Why I Don’t Play Some Games With the Fans of the Game
Over the years, I’ve come to a strange epiphany on things, when it comes to the individual passions of gamers. If the game in question is the one system or world for which they exist as a gamer, I’m probably not going to want to play in their sessions. On the surface, it would seem like a great idea, being as they know the ins and outs of the dice and the world better than pretty much anyone around, but the reality is that they’ve gone beyond what can be gleaned from the actual text of the rules into a strange and shadowy underworld where only they know The One True Way. Their various years with the source material have given them a very particular view on how things need to be done within the scope of the game, and woe betides any who stray from this.
Naturally, none of this applies to me. If I love a game, I’m obviously the best person to run it.
All joking aside, this particular phenomenon is one that I’ve run into more times than I really want to admit to, and each time it crops up, I quietly sidle away from the conversation and make a dignified retreat. There’s nothing that I can add to the discussion, and the longer I manage to linger on the periphery, the more likely it is that I’m going to just advance an unpopular theory.
I’d edged around the subject with my post on Werewolf, but in its way, I ended up actually first encountering the idea with a group of Axis & Allies players, of all things.
A friend of mine had been talking about how he had a steady group of Axis & Allies players that met on a regular basis to play, managing to keep a monthly game going on since high school. They’d played all sides so many times that they tended to shortcut a lot of the opening moves and knew each others’ strategy well enough to plan out most of the game from the first selection of armies. Since I’d wanted to hang out and casually throw dice on a game that I had only played once or twice, this pretty well killed my interest. I was looking to sharpen up my understanding of the rules, and they were debating higher philosophy.
Now in this instance, it was a case of skill and experience that scared me off, as much as the ingrained ways of playing the game that the group in question had settled into. For RPG’s, similar principles apply, but the practice delves much more into the thematic outlook of the play group.
In the case of my Werewolf game, I ran into conflicts on a couple of occasions, when the players felt that the way the game unfolded was at odds with their perceptions of things. One player, in an earlier game, ran headlong into the general incompetence of the other characters. I’d specifically gone out of my way to allow the players to build their PC’s in whatever ways made sense to them without any experience with the game. I would answer questions, but the larger issues and game essential tweaks were left out. This was to attempt to get an organic character out of the new guys, rather than one that was optimized for the system. I wanted a group of largely unaware Garou that had no idea why they were being initiated into the World of Darkness, rather than one that mysteriously knew all of the skills that were necessary for Being A Werewolf.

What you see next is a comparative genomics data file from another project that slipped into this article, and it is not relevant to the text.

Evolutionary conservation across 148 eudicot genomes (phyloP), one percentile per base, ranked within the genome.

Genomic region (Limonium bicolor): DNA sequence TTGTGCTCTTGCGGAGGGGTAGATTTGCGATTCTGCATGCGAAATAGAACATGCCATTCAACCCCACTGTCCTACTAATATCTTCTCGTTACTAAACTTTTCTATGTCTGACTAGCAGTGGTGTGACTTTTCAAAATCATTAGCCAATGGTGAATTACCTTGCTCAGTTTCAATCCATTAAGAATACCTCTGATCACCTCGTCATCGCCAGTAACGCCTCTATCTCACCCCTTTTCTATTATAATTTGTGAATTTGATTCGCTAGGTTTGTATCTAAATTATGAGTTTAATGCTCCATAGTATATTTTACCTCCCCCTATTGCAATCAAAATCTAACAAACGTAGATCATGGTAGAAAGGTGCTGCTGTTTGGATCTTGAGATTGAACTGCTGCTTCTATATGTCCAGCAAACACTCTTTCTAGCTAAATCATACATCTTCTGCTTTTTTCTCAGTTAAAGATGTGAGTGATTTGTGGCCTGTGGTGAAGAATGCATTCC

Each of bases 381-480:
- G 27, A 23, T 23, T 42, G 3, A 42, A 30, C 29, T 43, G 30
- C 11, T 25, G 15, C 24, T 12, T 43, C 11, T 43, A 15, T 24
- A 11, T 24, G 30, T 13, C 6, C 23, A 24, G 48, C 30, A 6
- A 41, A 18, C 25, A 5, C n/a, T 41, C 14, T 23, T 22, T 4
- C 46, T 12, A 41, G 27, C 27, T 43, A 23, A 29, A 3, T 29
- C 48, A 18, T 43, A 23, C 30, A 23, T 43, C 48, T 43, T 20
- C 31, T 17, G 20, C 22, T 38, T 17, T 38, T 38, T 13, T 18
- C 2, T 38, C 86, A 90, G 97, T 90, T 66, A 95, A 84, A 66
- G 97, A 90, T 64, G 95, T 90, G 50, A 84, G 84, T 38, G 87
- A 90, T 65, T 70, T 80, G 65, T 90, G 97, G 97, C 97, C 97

This meant that skills like Primal Urge were left at zero, in favor of skills that actually made sense for the mortal life of the character. (For those who are unaware, Primal Urge serves as the skill that allows the Garou to physically shift into, well, werewolves. Without this skill, it’s a lot harder to transform.)
This fit with the scope of the game, where the characters are the scattered foundlings that were largely ignored by the greater Garou society. To the experienced player that knew how to best build a character for the game, this was wholly maddening. He had a narrowly ascribed outlook on what was needed for a workable character, and to watch the new guys flail around without better direction was almost unthinkable.
Then there came the player I referenced in the previous post. He’d come at the game from a Live Action perspective, and the ways in which I put together an end-times game made absolutely no sense to him. He’d come in with the idea of a lot of inter-tribal conflict, and when it was a weird conspiracy to herald the Apocalypse, he was pretty well lost.
The worst example, however, came with the locally based groups that focused on Legend of the Five Rings.
I like L5R. But since I’ve actually spent time in Japan, my outlook on the game is nothing like the local perception of things. The local people sink into the novels and the fanfics that arise out of the game, to the point that its lore has become integral to every aspect of the game. If a newly built character doesn’t conform to the carefully defined history that the rest of the people know backwards and forwards, it’s pretty well unacceptable. (“Obviously your ancestor wasn’t at the Battle of the Three Rivers, since my old character was in that game and the official fiction tells us that there were no other members of the Unicorn Clan that survived.”)
It gets a little weird.
At the same time, it’s what works for that group, and the way they play isn’t wrong. My group has spent a lot of time with games like Exalted, to the point that they know the particulars of that setting better than most. They would be unable to drop into a new game of that, since their ideas of the way that world works would set them at odds with most. It’s just how it happens.